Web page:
Females in a variety of species commonly mate with multiple males, and there is evidence that they benefit by producing offspring of higher genetic quality1,2,3; however, the nature of these genetic benefits is debated1,2,3,4. Enhanced offspring survival or quality can result from intrinsic effects of paternal genes—‘good genes’—or from interactions between the maternal and paternal genomes—‘compatible genes’1,2,3,4,5. Evidence for the latter process is accumulating2,6: matings between relatives lead to decreased reproductive success, and the individual level of inbreeding—measured as average heterozygosity—is a strong fitness predictor7,8,9,10,11,12,13. Females should thus benefit from mating with genetically dissimilar males2,14. In many birds, social monogamy restricts mate choice, but females may circumvent this by pursuing extra-pair copulations15,16. Here we show that female blue tits, Parus caeruleus, increase the heterozygosity of their progeny through extra-pair matings. Females thereby produce offspring of higher reproductive value, because less inbred individuals have increased survival chances, a more elaborate male secondary sexual trait (crown colour) and higher reproductive success. The cost of inbreeding may therefore be an important factor driving the evolution of female extra-pair mating.
Subscribe to Journal
Get full journal access for 1 year
only $3.90 per issue
All prices are NET prices.
VAT will be added later in the checkout.
Tax calculation will be finalised during checkout.
Rent or Buy article
Get time limited or full article access on ReadCube.
All prices are NET prices.
Jennions, M. D. & Petrie, M. Why do females mate multiply? A review of the genetic benefits. Biol. Rev. 75, 21–64 (2000)
Tregenza, T. & Wedell, N. Genetic compatibility, mate choice and patterns of parentage: invited review. Mol. Ecol. 9, 1013–1027 (2000)
Zeh, J. A. & Zeh, D. W. Reproductive mode and the genetic benefits of polyandry. Anim. Behav. 61, 1051–1063 (2001)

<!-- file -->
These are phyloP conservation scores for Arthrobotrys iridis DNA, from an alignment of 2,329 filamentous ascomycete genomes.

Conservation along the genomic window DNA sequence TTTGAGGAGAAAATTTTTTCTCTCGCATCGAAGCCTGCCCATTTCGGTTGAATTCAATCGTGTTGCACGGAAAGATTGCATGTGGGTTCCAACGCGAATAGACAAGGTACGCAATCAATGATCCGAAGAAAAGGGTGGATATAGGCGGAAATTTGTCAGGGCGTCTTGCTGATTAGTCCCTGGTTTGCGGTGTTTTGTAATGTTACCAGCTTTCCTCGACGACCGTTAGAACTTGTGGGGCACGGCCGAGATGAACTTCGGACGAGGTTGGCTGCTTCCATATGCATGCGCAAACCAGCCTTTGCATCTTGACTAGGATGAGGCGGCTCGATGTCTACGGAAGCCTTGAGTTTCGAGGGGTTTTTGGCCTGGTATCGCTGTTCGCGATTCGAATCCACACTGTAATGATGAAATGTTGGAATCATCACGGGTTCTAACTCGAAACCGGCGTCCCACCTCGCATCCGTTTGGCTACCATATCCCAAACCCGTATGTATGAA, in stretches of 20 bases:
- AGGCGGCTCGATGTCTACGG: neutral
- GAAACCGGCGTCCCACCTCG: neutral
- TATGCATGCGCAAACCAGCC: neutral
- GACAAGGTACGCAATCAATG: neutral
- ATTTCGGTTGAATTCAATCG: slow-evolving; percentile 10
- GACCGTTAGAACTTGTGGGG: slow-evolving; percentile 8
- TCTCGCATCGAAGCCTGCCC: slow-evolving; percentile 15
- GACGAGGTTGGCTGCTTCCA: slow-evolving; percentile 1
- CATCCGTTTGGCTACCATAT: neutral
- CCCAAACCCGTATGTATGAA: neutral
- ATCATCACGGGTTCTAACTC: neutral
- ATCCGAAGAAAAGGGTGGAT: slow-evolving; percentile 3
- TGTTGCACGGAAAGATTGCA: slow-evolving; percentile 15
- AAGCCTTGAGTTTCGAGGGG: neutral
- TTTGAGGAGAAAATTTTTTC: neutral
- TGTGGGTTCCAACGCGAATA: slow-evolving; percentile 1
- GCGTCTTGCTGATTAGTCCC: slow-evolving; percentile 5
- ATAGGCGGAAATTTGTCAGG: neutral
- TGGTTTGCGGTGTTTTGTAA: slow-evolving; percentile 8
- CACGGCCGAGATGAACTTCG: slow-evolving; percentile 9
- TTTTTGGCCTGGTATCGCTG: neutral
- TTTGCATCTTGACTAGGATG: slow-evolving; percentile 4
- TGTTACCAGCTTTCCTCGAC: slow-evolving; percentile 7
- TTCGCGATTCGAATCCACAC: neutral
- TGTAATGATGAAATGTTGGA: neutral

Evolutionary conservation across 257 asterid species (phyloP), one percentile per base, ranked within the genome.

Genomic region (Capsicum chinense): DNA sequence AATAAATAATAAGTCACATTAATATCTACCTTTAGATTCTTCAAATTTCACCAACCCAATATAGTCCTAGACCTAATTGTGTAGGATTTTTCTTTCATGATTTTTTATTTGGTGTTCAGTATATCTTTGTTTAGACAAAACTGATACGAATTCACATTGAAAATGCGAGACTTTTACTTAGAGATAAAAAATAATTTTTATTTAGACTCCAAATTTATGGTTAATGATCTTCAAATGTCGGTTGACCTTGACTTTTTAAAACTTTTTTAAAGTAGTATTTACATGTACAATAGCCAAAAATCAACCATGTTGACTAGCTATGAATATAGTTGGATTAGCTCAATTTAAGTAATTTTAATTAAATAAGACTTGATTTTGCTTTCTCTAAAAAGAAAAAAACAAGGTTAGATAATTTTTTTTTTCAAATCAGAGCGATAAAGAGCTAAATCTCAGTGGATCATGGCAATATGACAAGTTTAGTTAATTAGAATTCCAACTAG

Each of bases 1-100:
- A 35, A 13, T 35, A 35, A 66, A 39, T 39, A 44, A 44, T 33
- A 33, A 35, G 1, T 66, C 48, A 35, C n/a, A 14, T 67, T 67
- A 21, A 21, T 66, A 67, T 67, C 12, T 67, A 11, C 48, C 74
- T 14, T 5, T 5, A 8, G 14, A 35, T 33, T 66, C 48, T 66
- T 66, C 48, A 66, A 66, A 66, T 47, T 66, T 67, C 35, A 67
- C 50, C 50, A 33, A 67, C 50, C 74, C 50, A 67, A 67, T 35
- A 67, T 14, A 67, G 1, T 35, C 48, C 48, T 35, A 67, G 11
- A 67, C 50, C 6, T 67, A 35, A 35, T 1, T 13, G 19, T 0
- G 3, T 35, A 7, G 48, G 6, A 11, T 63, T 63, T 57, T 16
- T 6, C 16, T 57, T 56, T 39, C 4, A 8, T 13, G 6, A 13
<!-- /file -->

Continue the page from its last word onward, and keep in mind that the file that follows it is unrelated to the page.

Brown, J. L. A theory of mate choice based on heterozygosity. Behav. Ecol. 8, 60–65 (1997)
Zeh, J. A. & Zeh, D. W. The evolution of polyandry I: intragenomic conflict and genetic incompatibility. Proc. R. Soc. Lond. B 263, 1711–1717 (1996)
Tregenza, T. & Wedell, N. Polyandrous females avoid costs of inbreeding. Nature 415, 71–73 (2002)
Thornhill, N. W. The Natural History of Inbreeding and Outbreeding: Theoretical and Empirical Perspectives (Univ. Chicago Press, Chicago, 1993)
Kempenaers, B., Adriaensen, F., van Noordwijk, A. J. & Dhondt, A. A. Genetic similarity, inbreeding and hatching failure in blue tits: are unhatched eggs infertile? Proc. R. Soc. Lond. B 263, 179–185 (1996)
Coltman, D. W., Bowen, W. D. & Wright, J. M. Birth weight and neonatal survival of harbour seal pups are positively correlated with genetic variation measured by microsatellites. Proc. R. Soc. Lond. B 265, 803–809 (1998)
Amos, W. et al. The influence of parental relatedness on reproductive success. Proc. R. Soc. Lond. B 268, 2021–2027 (2001)
Hansson, B., Bensch, S., Hasselquist, D. & Akesson, M. Microsatellite diversity predicts recruitment of sibling great reed warblers. Proc. R. Soc. Lond. B 268, 1287–1291 (2001)
Höglund, J. et al. Inbreeding depression and male fitness in black grouse. Proc. R. Soc. Lond. B 269, 711–715 (2002)
Hansson, B. & Westerberg, L. On the correlation between heterozygosity and fitness in natural populations. Mol. Ecol. 11, 2467–2474 (2002)
Pusey, A. & Wolf, M. Inbreeding avoidance in animals. Trends Ecol. Evol. 11, 201–206 (1996)
Petrie, M. & Kempenaers, B. Extra-pair paternity in birds: explaining variation between species and populations. Trends Ecol. Evol. 13, 52–58 (1998)
Blomqvist, D. et al. Genetic similarity between mates and extra-pair parentage in three species of shorebirds. Nature 419, 613–615 (2002)